Paranormal Activity 3. Oh, good lord, Paranormal Activity 3. I don’t even know where to begin with this. You know, I was rather favorable towards the first. Even for all its flaws, if you had asked me after watching it, I did enjoy it. And, you know, in the end, I enjoyed Paranormal Activity 3. But this was mostly for all the wrong reasons, some because of the film itself, some because of what the film represents.
The movie sets itself as a prequel to the franchise. Julie (Lauren Bittner) has moved into a new house with her boyfriend Dennis (Christopher Nicholas Smith), along with Julie’s two daughters, Katie (Chloe Csengery) and Kristi Rey (Jessica Tyler Brown). Kristi claims to see an imaginary friend named Toby, and if you can’t see where this is going you need to watch more horror movies. So yeah, creepy stuff happens involving an invisible demon/ghost thing (by the way, that scene in the trailer where the girls summon a ghost using Bloody Mary? Doesn’t happen, and has nothing to do with its existence), Dennis films it all, and then we get to one of the worst final acts I’ve seen a movie stuck with, but we’ll get to that.
The main problem with the movie is that there’s nothing here that anybody who’s seen a horror movie can’t see coming. I was able to predict every fake-out jump scare along the way. They still made me jump, sure, but it’s cheap scares. This is a movie that’s supposed to go past that. The creepiness of the first movie mainly came from how much was happening when the couple wouldn’t normally see it. It’s a haunting paranoia, the kind of thing that makes you wonder what happens when you close your eyes to sleep. This movie has plenty of things happen that people see or experience, which just generally cheapens the creepiness factor. In fact, everything now just seems so much bigger. Now, I haven’t seen the second movie, so I’m rather comparing while missing a piece of the puzzle, but I think it’s a fair comparison to make, to see how far the franchise has gone in a mere two movies. People now have to be lifted by invisible monsters, furniture flies all over the place. I didn’t mind it, I could enjoy it. I enjoyed it a lot more when it was called Poltergeist, though.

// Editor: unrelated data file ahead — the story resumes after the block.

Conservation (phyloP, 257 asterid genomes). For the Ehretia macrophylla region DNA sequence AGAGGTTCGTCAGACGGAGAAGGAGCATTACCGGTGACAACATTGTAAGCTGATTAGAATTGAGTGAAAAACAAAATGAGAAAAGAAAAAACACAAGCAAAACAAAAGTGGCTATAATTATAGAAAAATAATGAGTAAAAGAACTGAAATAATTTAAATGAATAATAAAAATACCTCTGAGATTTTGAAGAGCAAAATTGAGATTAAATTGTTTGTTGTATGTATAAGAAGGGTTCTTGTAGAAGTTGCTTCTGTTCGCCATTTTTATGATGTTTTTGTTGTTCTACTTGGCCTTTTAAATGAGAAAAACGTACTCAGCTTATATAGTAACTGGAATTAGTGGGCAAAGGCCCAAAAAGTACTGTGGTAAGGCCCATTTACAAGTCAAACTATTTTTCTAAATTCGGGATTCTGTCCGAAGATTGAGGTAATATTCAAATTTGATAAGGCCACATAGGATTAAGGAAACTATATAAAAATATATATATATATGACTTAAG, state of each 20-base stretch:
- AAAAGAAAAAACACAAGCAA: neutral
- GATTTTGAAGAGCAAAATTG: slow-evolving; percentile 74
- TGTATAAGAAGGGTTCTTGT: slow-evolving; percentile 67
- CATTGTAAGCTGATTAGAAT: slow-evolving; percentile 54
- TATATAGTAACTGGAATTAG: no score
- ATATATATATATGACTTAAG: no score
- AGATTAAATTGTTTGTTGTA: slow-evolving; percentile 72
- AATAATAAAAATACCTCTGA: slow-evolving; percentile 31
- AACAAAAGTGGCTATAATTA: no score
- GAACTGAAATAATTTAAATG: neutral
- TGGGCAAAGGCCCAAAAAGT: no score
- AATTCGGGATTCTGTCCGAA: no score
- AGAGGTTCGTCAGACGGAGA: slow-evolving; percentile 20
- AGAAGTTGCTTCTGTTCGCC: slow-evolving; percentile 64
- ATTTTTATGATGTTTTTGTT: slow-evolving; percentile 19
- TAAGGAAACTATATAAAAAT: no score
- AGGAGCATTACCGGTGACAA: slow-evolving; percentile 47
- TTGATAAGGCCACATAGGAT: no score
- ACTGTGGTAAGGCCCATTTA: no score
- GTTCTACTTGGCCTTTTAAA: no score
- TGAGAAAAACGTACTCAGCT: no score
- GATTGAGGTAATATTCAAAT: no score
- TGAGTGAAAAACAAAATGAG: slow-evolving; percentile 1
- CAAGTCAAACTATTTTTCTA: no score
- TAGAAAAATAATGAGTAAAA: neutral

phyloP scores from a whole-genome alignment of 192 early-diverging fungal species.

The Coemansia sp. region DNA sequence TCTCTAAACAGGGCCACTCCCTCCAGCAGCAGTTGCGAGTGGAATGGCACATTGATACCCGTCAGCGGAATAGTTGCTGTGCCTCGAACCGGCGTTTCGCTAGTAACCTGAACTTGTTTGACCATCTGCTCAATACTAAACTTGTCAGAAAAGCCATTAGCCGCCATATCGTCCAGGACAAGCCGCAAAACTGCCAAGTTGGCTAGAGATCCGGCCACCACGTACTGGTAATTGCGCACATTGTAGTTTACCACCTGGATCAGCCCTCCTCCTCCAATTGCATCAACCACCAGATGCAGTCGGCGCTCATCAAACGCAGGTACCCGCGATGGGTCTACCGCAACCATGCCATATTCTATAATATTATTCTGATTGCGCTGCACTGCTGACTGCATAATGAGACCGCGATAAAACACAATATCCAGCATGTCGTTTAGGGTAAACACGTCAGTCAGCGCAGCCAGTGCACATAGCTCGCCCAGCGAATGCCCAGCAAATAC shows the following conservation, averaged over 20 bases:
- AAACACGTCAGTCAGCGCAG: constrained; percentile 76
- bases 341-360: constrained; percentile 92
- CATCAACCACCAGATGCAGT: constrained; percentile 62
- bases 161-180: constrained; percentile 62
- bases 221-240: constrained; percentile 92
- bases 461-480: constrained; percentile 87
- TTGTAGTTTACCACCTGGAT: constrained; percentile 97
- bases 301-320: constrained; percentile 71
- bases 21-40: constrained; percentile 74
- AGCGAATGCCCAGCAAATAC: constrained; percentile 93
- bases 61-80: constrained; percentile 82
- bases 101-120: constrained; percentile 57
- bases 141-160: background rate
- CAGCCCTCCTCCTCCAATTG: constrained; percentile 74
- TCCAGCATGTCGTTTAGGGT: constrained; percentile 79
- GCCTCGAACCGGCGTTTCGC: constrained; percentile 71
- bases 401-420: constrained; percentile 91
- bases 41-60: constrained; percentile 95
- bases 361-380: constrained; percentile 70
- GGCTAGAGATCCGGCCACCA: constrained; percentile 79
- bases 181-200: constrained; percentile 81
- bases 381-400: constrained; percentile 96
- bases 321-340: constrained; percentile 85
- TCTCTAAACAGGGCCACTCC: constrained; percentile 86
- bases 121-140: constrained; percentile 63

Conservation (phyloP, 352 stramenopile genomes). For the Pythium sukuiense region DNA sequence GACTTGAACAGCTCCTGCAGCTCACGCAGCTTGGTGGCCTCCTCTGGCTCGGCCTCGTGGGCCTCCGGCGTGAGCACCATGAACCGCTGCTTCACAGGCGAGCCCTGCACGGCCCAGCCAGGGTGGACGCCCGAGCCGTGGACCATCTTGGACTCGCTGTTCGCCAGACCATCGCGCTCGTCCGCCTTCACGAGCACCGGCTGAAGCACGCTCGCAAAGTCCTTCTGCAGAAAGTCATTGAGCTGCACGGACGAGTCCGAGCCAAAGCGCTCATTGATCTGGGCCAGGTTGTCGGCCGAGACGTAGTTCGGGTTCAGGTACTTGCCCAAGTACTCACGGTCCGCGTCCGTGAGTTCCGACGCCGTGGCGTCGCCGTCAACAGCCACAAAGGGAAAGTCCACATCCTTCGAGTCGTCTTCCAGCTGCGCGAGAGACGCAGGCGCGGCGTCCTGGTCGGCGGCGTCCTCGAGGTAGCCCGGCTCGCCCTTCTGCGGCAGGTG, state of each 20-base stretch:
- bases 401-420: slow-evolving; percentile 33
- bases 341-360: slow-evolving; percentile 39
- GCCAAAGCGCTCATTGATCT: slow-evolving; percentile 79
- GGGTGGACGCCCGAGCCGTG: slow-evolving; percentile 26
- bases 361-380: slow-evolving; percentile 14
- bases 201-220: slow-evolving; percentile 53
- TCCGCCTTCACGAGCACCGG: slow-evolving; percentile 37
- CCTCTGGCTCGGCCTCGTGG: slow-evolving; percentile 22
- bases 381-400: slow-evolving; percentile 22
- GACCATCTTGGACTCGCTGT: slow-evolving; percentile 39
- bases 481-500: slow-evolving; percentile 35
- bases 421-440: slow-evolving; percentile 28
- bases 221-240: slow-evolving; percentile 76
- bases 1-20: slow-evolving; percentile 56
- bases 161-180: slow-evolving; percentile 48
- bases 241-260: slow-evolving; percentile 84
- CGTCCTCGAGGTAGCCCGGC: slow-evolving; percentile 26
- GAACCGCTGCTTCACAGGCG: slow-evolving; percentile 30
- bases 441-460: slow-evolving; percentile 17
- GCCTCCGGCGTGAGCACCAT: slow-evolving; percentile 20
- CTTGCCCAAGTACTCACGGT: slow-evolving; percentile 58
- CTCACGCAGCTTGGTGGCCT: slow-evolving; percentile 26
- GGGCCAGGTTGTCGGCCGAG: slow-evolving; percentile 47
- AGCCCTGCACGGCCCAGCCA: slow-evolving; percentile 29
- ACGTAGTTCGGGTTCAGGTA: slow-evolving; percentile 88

The words that could not escape me while watching it were “popcorn horror”. It’s meant to be the haunted house thrills for Halloween. It doesn’t delve into the deep psyche of the human soul. It gives a few scares that are pretty easily digested. I’m pretty sure if it wasn’t for the language, this is a movie you could take the whole family too. Oh sure, little Timmy might have some nightmares, but there’s no gore, no deep themes. It’s light fluff. And it was fluff I was more than willing to give a generally positive review.
Up until the final act. Hell, let’s even say the final 15 minutes. You see, at some point, the family gets fed up with their house and decides to go to grandma’s house. And then the movie just goes so far into unintentional hilarity that what you just watched for the past 70 minutes might as well just be erased. It goes so big, so over-the-top, that it loses all the scare factor. I felt that the first Paranormal Activity didn’t escalate enough. If Paranormal Activity 3 is what escalation looks like, I’m fine with static. And this all revolves around a twist so pointless and random that M. Night Shyamalan probably wishes he had written it. Let’s face it, a twist only works if there’s a plot that can be twisted. PA3 only has enough plot to bring you from scare to scare. Trying to draw a twist out of it was a huge mistake.
But like I said, I still enjoyed PA3. Would I recommend you go see it in theaters? Hell no. This is a movie meant to draw in teens looking for some cheap thrills, and they’d probably go to any found horror movie that comes out (there was even a trailer for another one before PA3). But maybe, at home, with a few beers and a good sense of humor, you might get some scares and some laughs to justify 85 minutes of your time. It’s an absolutely harmless movie that’s fun in the right context, but in the grand scheme of things, won’t be significant besides the money it made.